Responding to Human Trafficking During COVID

Responding to Human Trafficking During COVID

By Jocelyn Siciliano

April 2022

The importance of having a sensitive and informed response to domestic sex trafficking was put to the test during COVID-19. Many expected human trafficking would slow down during a global pandemic. What we saw was the exact opposite.

The Region of Durham has had its Human Trafficking Response Teams (HTRT) since 2018. They were developed to respond to a need and include both adult caseworkers and the Trusteed Youth team, who provide support to recipients under the age of 18.

Victims of human trafficking require flexible and comprehensive service, whether they are applying for Ontario Works or are already in receipt of benefits. These frontline caseworkers have specialized training, follow protocol developed specifically for this client group, and collaborate with other service providers to ensure adequate supports are made available. Ontario Works (OW) in Durham works closely with Victim Services Durham and our partnership allows us to do the best we can to meet the basic needs of every victim. And it doesn‘t stop there.

Durham‘s Human Trafficking Coalition is a collaboration of service providers in our Region who are dedicated to this issue. Over 40 community partners sit at the table. The Durham Regional Police HT Unit and CARE team help set the tone for the Region as a whole. Their focus is to support victims first, with laying charges against the perpetrators coming second.

Karly Church, an outreach worker with Victim Services Durham who is a survivor of human trafficking herself, is embedded in the police unit. She also has regular contact with victims at the OW office. The importance of her role in Durham‘s response cannot be overstated.

The benefits of allowing those being trafficked to speak to someone who was in a similar situation and made it to the other side are monumental! Couple that with a sensitive response from a government office and their staff, and you have introduced hope to someone who once had little. At Durham OW, victims are not judged. They are welcomed, believed, listened to, and heard. 

At the beginning of COVID-19 and lockdowns, we found ourselves wondering if less sex trafficking would take place. Would victims still be recruited and moved from hotel to hotel during a pandemic? Who would risk going to engage in sex with a stranger? Surprisingly, DRPS saw a 14% increase in trafficking during the pandemic and the average age of victims went down.

Traffickers adapted to schools and malls being closed and took full advantage of our isolation along with the increase in screen time. Recruiting on dating websites and chat rooms became commonplace. And, vulnerable youth and young adults, desperate for friends and connections, were targeted.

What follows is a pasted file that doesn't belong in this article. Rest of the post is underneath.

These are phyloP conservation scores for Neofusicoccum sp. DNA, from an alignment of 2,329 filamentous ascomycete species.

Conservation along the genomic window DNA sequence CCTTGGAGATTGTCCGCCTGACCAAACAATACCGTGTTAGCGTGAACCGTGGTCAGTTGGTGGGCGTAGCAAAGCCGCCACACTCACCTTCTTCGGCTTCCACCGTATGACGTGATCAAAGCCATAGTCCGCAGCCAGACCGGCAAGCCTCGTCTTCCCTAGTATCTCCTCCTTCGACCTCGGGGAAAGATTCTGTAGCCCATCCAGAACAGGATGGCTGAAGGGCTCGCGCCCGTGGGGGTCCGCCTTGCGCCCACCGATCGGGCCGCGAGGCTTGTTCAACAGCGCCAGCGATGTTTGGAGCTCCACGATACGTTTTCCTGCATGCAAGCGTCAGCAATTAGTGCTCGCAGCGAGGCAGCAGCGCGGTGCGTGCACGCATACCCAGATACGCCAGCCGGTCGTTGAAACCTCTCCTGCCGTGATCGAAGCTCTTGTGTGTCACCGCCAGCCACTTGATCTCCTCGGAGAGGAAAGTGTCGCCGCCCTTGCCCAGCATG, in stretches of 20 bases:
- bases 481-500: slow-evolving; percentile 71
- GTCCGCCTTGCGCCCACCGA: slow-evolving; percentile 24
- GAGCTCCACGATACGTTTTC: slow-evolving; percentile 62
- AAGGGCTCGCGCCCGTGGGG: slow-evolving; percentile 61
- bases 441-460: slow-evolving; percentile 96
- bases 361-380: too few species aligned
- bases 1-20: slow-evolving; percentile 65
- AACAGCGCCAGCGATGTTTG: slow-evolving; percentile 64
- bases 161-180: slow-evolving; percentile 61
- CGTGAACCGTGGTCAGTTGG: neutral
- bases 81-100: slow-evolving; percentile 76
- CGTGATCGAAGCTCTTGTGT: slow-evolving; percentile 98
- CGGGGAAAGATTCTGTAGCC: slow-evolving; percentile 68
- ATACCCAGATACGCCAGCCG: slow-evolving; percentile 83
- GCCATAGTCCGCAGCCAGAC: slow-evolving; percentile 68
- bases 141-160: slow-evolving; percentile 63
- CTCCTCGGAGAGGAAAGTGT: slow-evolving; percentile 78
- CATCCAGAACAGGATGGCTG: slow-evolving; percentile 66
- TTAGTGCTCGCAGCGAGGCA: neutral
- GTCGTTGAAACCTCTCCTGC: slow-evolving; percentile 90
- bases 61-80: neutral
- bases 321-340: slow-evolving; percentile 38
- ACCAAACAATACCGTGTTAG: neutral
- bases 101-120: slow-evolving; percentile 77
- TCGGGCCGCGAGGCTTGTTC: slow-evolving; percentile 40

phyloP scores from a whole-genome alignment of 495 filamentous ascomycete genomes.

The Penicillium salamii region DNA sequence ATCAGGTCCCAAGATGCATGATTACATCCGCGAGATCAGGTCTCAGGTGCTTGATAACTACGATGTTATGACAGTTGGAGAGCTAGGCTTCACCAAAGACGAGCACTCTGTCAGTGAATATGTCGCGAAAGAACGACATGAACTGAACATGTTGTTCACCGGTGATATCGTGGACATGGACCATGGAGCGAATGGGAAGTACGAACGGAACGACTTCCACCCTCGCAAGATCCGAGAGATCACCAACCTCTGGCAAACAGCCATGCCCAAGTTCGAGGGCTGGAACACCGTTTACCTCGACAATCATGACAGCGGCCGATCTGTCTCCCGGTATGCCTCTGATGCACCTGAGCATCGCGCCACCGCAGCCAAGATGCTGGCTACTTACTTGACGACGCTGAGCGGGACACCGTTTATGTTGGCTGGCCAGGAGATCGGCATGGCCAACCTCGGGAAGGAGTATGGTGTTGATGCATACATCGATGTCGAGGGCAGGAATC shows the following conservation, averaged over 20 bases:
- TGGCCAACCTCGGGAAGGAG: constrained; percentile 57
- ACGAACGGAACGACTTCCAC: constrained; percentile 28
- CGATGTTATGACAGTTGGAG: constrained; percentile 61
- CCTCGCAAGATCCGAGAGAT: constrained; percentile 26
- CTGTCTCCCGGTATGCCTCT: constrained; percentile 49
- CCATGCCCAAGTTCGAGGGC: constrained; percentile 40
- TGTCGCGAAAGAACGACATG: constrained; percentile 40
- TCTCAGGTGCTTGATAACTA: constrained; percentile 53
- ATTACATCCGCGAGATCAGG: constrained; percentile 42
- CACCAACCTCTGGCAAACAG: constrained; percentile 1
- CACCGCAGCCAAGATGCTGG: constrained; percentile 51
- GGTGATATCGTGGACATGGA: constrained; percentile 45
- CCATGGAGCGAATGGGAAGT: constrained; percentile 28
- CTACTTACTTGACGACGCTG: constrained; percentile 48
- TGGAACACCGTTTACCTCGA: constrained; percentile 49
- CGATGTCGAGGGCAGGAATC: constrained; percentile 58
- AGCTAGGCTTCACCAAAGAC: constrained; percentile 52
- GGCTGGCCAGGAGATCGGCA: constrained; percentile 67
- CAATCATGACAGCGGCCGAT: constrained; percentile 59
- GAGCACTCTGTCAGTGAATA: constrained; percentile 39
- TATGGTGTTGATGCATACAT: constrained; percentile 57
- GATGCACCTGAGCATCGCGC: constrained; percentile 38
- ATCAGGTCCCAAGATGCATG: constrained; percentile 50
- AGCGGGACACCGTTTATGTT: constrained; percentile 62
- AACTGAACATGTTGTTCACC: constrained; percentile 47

Providing service during COVID-19 proved challenging. Before the pandemic, victims of trafficking would often arrive at our front counter to ask to speak to a worker or to ask for help. For others, signs of sex trafficking would be revealed in a face-to-face appointment with a caseworker who was trained to see the red flags.

With offices closed, clients couldn‘t just walk in and, unfortunately, contact via email or the phone does not work well for this client group. Victims may not have the privacy to speak safely, and texts and emails can be read by their trafficker. It is not uncommon for these clients to have someone in the background speaking for them while they are on the phone, or for someone in control to be screening their calls.

Likewise, with schools closed, those that once relied on their teacher or guidance counsellor for support were no longer seeing them outside of a google classroom meet. Members of the HTRT really missed the opportunity to read body language and assess how their clients were doing from one visit to the next. It was also much more difficult to build rapport and trust.

For this reason, a work-around was put into place. Victims of trafficking could be seen either at a community hub or the OW office at Regional Headquarters. That meant staff and clients might chat outside on a rock or in a safe space indoors that was equipped with a plexiglass screen and enough space for physical distancing. For victims, kind and caring human contact is so important! OW is one of the few touchpoints in the community where a safe interaction can take place for a trafficking victim.